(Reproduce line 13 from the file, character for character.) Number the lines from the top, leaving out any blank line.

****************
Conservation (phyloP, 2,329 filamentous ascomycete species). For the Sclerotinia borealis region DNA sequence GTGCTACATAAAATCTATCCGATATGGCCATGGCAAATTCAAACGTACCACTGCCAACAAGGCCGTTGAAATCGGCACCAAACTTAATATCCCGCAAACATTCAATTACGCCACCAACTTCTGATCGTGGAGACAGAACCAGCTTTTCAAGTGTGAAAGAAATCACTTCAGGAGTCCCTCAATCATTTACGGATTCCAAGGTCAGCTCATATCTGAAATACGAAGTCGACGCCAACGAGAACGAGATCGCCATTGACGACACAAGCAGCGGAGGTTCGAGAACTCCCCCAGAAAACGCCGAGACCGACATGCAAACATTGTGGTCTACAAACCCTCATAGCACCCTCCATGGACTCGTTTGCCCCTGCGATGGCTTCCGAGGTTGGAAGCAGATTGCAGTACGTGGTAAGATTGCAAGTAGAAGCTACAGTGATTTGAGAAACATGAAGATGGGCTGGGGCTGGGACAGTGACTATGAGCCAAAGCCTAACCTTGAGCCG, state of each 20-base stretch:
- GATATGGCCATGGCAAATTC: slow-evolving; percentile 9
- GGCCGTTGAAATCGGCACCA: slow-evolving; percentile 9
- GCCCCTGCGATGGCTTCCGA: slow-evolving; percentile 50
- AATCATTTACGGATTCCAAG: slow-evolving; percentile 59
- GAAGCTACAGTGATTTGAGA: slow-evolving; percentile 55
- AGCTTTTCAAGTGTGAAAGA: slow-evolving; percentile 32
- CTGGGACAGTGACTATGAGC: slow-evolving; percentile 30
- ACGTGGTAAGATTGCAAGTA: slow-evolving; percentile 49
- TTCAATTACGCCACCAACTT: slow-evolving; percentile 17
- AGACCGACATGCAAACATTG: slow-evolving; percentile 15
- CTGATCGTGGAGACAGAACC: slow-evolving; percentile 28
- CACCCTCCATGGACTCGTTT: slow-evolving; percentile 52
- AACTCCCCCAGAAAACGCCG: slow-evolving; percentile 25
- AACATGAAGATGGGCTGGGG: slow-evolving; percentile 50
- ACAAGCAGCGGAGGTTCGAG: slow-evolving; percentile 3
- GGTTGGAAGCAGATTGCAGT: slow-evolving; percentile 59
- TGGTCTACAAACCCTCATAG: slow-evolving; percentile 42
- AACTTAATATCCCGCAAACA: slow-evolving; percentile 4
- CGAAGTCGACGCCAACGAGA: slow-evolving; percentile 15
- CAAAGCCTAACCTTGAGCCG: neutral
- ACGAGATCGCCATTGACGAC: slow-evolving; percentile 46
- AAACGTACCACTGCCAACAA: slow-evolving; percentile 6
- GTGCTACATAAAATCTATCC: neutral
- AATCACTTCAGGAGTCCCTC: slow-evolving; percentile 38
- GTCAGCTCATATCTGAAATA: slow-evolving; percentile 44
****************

- CACCCTCCATGGACTCGTTT: slow-evolving; percentile 52